But on the whole I’ve been a saint
To those poor unfortunate souls”
One of the first, and by far of the most important, ideas taught to me when I entered the UCWbL was that writers should not feel obligated to follow our revisions word for word. In fact, it is often the case that tutors should ask open-ended questions so that writers may brainstorm and formulate opinionated (but strongly-supported) arguments on their own. While we should always trust the advice we provide them, it is a disservice to our writers if we get to a point where our ideas are the only ideas.
©Disney. The Little Mermaid 1989
Yes, I do believe we can expect some form of willingness to listen to our opinions, but our advice is not law. So it’s always better to refrain from pulling out the figurative contract of superiority.
4. Sometimes, no amount of preparation, motivation, or attention to the writer’s needs can prepare both writer and tutor for some assignments. When it comes to academic writing, the most difficult part may just be understanding what your prompt is asking of you. It can be unnerving for writers when the very prompt confuses them, and if they seek a tutor out to clarify things…
Well, things might end up looking like this.
© Disney. Tangled 2010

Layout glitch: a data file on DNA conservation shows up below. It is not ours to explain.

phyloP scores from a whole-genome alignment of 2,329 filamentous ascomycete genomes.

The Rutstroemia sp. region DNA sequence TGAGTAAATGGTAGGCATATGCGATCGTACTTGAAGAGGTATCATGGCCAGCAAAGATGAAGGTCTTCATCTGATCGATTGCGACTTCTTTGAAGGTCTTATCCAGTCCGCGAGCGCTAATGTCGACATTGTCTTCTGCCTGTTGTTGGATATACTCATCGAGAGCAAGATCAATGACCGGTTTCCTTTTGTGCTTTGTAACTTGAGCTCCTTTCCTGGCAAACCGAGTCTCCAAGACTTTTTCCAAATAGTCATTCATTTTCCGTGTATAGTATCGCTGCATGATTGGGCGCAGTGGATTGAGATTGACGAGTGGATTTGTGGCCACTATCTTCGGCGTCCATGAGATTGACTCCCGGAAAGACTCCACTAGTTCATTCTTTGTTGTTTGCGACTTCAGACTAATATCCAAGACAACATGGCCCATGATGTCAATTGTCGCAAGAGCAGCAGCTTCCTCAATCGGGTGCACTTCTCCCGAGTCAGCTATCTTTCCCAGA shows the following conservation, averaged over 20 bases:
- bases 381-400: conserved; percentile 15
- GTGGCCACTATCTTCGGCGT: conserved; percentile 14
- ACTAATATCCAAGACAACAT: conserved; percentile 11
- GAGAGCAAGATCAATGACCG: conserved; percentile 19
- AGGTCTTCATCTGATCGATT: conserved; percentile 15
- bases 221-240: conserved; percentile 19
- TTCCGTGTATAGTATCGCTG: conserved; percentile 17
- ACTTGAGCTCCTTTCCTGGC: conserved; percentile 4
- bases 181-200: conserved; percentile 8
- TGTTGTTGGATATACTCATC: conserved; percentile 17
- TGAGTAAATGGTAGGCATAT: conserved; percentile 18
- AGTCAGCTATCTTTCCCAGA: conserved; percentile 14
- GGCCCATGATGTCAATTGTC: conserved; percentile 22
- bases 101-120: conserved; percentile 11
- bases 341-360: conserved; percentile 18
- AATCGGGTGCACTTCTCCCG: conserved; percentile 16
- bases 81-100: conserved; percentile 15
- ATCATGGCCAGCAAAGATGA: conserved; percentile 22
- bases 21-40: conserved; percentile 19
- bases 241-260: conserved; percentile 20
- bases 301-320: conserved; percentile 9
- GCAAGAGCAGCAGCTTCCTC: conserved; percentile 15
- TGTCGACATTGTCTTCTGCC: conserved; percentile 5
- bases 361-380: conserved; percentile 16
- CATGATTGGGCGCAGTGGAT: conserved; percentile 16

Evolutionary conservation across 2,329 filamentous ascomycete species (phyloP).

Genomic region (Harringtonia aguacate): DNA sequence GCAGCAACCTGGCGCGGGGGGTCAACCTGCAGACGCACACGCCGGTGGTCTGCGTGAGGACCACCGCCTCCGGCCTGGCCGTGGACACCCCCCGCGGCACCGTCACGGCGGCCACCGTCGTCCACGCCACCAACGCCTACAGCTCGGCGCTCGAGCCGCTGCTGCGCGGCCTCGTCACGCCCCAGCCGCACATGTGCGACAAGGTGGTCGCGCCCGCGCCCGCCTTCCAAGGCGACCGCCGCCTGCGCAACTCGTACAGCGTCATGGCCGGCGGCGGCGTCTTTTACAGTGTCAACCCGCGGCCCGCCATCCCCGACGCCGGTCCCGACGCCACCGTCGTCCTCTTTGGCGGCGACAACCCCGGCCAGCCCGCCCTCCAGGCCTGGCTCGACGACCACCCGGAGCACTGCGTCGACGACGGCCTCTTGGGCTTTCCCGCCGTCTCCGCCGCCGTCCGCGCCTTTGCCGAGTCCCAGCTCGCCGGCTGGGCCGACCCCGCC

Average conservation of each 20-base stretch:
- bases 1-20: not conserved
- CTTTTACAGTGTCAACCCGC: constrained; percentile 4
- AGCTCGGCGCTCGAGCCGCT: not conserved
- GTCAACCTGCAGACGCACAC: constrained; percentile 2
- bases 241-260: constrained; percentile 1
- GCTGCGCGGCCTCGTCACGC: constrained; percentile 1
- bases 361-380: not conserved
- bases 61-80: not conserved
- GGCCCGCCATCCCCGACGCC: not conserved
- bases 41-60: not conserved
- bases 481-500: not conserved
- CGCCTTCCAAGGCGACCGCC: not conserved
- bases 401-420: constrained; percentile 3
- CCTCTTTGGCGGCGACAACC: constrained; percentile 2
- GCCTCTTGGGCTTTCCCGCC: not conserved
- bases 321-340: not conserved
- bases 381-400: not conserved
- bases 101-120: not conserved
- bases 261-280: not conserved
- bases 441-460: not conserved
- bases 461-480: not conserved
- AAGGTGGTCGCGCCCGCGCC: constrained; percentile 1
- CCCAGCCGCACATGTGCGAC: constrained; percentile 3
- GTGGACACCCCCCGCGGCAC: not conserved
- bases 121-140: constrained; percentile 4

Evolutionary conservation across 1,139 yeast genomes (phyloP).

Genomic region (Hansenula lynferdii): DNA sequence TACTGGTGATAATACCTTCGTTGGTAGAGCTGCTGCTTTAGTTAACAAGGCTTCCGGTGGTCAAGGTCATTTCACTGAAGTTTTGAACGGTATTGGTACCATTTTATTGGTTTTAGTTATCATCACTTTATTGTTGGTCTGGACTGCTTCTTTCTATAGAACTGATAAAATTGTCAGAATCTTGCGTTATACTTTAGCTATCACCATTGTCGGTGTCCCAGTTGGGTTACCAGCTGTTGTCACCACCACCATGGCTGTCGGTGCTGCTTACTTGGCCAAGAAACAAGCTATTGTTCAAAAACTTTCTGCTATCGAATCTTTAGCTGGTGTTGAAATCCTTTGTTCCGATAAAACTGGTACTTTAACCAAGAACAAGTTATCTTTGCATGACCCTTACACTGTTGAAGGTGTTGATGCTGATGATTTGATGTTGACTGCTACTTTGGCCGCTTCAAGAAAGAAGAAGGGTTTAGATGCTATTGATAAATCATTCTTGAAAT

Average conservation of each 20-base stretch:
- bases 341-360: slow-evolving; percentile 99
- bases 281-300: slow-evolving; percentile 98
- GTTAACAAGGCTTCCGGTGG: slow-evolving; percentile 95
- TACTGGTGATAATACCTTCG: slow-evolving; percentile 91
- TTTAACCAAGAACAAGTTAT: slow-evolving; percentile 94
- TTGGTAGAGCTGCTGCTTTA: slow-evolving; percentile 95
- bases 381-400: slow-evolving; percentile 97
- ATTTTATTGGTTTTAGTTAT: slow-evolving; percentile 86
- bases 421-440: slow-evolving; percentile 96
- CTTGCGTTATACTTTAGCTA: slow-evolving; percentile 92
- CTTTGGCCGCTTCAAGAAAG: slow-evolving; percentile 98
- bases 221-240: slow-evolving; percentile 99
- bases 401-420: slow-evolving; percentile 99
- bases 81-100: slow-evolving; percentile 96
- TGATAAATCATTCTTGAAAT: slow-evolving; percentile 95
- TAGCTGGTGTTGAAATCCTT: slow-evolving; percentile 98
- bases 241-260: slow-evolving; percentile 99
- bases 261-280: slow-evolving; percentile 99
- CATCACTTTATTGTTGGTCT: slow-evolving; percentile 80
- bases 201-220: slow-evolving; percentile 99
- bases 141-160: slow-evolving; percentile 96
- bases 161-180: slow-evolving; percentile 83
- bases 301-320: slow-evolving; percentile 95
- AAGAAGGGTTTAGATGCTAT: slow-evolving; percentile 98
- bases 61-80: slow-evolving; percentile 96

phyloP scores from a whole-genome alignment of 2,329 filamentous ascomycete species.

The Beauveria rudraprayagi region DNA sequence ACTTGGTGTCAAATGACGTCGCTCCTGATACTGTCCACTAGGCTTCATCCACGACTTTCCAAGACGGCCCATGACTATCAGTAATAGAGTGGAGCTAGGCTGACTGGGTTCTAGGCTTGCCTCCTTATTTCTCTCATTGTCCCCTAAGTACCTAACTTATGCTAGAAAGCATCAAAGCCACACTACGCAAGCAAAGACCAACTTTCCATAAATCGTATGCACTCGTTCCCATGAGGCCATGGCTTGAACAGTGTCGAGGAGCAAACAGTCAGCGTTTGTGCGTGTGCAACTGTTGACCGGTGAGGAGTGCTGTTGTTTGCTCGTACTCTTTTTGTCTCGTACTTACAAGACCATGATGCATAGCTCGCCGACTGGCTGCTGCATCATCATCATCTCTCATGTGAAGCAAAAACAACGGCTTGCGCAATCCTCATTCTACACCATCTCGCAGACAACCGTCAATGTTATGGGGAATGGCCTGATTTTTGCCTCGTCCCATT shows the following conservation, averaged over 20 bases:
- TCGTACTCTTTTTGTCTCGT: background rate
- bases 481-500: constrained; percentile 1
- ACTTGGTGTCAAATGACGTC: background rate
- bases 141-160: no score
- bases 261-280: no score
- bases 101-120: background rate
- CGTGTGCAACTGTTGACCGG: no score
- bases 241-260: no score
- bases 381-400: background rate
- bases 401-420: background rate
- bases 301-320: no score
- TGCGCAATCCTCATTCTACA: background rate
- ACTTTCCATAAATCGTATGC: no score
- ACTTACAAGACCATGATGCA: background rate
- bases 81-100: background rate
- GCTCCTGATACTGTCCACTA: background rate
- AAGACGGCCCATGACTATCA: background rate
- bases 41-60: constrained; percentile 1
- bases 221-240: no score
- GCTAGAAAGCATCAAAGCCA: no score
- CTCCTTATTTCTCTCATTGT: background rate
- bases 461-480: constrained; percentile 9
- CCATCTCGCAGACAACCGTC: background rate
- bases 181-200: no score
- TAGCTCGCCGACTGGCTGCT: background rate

Or perhaps this.
© Disney. Tangled 2010
It is situations such as these that truly throw me off in appointments- I am never sure if the advice I am providing coincides with the prompt or is ridiculously far off course. As a result, both writer and tutor proceed cautiously through the assignment, and that can sometimes lead to equivocal writing.
Nevertheless, it is crucial as tutors to make the appointment as beneficial to the writer as possible, and sometimes that can mean taking a leap of faith. This of course does not mean you should endorse aimless writing, but it does mean it’s time to use outside resources. Consulting other students who may have taken your writer’s class, or even suggesting the writer contact their professor for more details are always great places to start.
This cannot not be done, though, without first attempting to analyze a prompt or assignment together. Working with your writer’s knowledge of the class to detect what exactly a prompt is asking is crucial. After that, brainstorming and drafting concrete ideas can begin to clear up the muddiness of the prompt, and motivate you to continue pushing through.
Eventually, you and your writer will feel like Rapunzel from the more recent Disney movie, Tangled.
“And at last I see the light
And it’s like the fog has lifted
And at last I see the light
And it’s like the sky is new
And it’s warm and real and bright
And the world has somehow shifted”
© Disney. Tangled 2010
(That is the stance of victory.)
While answering difficult prompts can be frustrating, working with writers to decode convoluted questions and create some semblance of a direction is all part of the process. Ultimately, if the process was rewarding, then so will be the result. Helping a writer gain confidence in their work is what can make a weak appointment strong. And victory for you and your writer oh so sweet.
These were just four examples of classic Disney songs that can work their way into your perpetually UCWbLing heart, but there are always other sources to draw motivational inspiration from. What motivates you to get re-excited about writing and tutoring/fellowing?